Category Archives: Demo

Workshop summary – Two birds, one stone: Bridging cultural heritage collections with crowds and niches

On Monday the 31st of October the workshop entitled “Two birds, one stone: Bridging cultural heritage collections with crowds and niches”, was held at the Netherlands Institute for Sound and Vision. The workshop was divided in two sessions: presentations and a practical session. In the first session, cultural heritage institutions gave a presentation about their experiences with crowdsourcing, while the practical session involved testing of the systems presented.

The first presentation was by Maarten Brinkerink from the Netherlands Institute of Sound and Vision and was titled “What’s That? Video Tagging Games for Audiovisual Heritage Collections”. In his presentation, Maarten stressed the importance of enriching one of the vast audiovisual collection in Europe that Netherlands Institute of Sound and Vision holds, not only by professional annotations, but also by using the crowd. One such crowdsourcing initiative is the “Waisda? ” crowdsourcing game where users are able to annotate videos online, the goal being the consensus between players. Slides and talk.

Next, Sander Pieterse from Naturalis and Xeno-canto Foundation for Nature Sounds in his presentation “Every Feather and Song: Crowdsourcing and Co-curation from a Natural History Perspective” emphasized crowdsourcing as a significant tool for “building a big collection together” and ensuring enrichment of the existing natural history collections. Moreover, he showed how crowdsourcing can be used as a way of networking between amateurs and professionals and how it can build a sense of connectedness within the communities it addresses. Slides and talk.

Saskia Scheltjens from Rijksmuseum Amsterdam in “Accurator: Consolidation and Integration of Annotations” presented the Accurator system, a project done in collaboration with VU University Amsterdam. Accurator is used for annotating artworks in Rijksmuseum, but despite its usefulness, the results are still to be integrated in the collections at the museum due to the various restructuring that is currently taking place within Rijksmuseum. Slides and talk.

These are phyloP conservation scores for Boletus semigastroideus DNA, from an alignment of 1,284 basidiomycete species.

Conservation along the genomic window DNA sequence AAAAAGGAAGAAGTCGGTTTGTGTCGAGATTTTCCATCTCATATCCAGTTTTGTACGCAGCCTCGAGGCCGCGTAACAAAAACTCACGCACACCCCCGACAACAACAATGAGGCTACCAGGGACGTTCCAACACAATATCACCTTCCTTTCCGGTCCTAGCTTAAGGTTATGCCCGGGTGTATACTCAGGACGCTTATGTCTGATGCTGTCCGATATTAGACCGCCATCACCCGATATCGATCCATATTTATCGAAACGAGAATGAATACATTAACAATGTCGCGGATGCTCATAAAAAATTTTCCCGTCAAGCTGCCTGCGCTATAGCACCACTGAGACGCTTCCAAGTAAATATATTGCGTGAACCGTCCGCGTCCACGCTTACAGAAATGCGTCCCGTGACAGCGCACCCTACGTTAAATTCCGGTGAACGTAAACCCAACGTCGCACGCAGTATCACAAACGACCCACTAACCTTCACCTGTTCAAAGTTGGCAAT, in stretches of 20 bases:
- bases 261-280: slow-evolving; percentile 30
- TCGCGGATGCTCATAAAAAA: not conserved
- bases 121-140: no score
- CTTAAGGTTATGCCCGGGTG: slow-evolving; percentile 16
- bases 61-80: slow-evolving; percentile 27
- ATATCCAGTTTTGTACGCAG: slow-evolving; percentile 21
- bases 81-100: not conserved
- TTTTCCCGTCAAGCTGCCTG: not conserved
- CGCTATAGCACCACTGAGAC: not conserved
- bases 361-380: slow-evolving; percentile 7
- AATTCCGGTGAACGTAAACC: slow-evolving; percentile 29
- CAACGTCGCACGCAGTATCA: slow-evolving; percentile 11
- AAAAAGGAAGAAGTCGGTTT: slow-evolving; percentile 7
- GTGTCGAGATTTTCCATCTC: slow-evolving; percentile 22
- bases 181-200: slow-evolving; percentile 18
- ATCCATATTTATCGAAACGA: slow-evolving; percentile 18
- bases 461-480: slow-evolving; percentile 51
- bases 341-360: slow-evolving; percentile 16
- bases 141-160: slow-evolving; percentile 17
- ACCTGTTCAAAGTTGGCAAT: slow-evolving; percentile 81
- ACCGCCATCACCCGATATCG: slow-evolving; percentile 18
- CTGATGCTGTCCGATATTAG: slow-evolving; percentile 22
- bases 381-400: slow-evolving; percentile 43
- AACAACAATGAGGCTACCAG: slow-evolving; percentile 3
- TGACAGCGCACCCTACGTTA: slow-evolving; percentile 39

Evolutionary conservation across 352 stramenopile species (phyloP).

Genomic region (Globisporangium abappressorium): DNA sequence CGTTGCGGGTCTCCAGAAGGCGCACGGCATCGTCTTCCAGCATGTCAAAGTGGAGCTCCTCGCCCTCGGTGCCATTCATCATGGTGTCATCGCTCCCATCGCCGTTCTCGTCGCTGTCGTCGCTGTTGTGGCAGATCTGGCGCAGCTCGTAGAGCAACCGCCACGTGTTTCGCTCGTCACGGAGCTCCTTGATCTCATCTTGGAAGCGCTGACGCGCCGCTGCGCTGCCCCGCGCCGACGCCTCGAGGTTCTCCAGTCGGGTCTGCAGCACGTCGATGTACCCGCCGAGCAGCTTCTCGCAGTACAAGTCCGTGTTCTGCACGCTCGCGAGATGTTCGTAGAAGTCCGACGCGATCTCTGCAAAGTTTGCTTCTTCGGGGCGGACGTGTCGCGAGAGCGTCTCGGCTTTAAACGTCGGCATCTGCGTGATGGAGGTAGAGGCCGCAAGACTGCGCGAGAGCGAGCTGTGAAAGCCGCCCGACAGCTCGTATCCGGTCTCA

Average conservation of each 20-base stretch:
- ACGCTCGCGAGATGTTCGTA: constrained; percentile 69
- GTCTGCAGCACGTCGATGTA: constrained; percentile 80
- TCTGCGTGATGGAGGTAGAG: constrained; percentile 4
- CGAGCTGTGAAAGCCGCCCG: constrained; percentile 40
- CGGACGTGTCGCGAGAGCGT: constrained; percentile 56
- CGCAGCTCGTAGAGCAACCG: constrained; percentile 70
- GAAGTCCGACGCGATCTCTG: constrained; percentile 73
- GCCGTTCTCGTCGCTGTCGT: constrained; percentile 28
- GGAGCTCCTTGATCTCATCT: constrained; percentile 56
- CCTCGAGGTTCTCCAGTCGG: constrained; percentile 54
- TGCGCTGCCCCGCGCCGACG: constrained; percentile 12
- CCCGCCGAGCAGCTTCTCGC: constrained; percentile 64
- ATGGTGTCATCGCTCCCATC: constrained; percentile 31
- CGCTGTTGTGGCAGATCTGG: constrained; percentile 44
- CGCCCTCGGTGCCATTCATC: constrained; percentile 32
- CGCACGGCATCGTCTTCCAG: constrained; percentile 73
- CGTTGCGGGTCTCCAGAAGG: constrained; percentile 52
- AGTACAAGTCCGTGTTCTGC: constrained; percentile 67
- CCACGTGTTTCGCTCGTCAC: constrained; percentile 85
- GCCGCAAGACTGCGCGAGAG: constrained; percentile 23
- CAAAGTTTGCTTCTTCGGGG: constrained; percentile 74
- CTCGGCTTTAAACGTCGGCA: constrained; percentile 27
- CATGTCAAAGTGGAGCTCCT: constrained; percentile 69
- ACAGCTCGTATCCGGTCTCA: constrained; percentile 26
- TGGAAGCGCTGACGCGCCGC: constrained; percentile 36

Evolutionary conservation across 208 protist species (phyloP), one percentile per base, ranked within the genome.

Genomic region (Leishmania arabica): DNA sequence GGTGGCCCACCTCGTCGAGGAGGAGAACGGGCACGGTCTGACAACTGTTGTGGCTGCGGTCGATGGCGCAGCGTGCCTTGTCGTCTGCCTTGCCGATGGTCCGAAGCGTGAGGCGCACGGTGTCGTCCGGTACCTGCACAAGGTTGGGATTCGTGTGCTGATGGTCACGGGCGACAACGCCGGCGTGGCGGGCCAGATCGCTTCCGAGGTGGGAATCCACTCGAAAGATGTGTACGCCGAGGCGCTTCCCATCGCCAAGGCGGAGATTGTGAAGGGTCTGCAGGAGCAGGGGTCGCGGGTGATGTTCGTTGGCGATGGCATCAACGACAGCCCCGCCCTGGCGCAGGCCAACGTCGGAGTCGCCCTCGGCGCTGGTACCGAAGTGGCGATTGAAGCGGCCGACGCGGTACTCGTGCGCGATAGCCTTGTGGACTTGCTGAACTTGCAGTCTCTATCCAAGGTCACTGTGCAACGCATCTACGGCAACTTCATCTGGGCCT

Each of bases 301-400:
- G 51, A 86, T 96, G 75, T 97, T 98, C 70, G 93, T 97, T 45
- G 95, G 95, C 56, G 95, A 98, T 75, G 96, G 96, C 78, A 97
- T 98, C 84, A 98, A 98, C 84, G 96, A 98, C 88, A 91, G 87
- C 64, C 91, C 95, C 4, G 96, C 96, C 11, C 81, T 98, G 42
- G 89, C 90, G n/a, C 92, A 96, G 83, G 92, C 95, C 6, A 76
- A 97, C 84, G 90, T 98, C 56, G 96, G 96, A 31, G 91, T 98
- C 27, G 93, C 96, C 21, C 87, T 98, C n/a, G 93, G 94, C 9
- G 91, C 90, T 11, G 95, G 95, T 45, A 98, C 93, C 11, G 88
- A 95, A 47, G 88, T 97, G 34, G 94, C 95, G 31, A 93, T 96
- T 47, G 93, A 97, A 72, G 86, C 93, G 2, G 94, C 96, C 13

The last presentation was held by Chris Dijkshoorn from VU University Amsterdam and was titled “DigiBird: on the fly collection integration using crowdsourcing”. He presented the results of DigiBird, a project that reinforces crowdsourcing initiatives and integrates four distinct nature-related collections. He mentioned how crowdsourcing is evolving to be a valuable approach to collect data, but faces challenges regarding sustainability and use of results. Slides and talk.

After these presentations, followed a practical session where the participants tried out the crowdsourcing systems presented: Accurator and Waisda?, together with the DigiBird platform. In the scope of the DigiBird project, an instance of the Waisda? game was created with a selection of videos that contain birds, while in the Accurator system a selection of artworks from the bird domain was selected. On the DigiBird platform the participants could see not only on the fly integration of results from the crowdsourcing systems presented, but also results from platforms like Xeno-canto and Naturalis and general statistics of the integrated platforms, together with real-time updates of annotations for artworks and videos containing birds.


DigiBird prototype

We extended the DigiBird website with new functionality showcasing the DigiBird integration pipeline. The main additions:

  • Annotation wall shows objects of crowdsourcing initiatives to which recently information has been added
  • Species page allows searching through multiple collections at once by entering the common name of a bird

Check it out on The code of the prototype is available at github.

SEALINCMedia @WebSci2014

Large datasets such as Cultural Heritage collections require detailed annotations when digitised and made available online. Annotating dierent aspects of such collections requires a variety of knowledge and expertise which is not always possessed by the collection curators. Artwork annotation is an example of a knowledge intensive image annotation task, i.e. a task that demands annotators to have domain-specic knowledge in order to be successfully completed. Today, Lora Aroyo will present WebSci2014 conference the results of a study aimed at investigating the applicability of crowdsourcing techniques to knowledge intensive image annotation tasks. We observed a clear relationship between the annotation difficulty of an image, in terms of number of items to identify and annotate, and the performance of the recruited workers. Here you can see the poster and the slides of the presentation.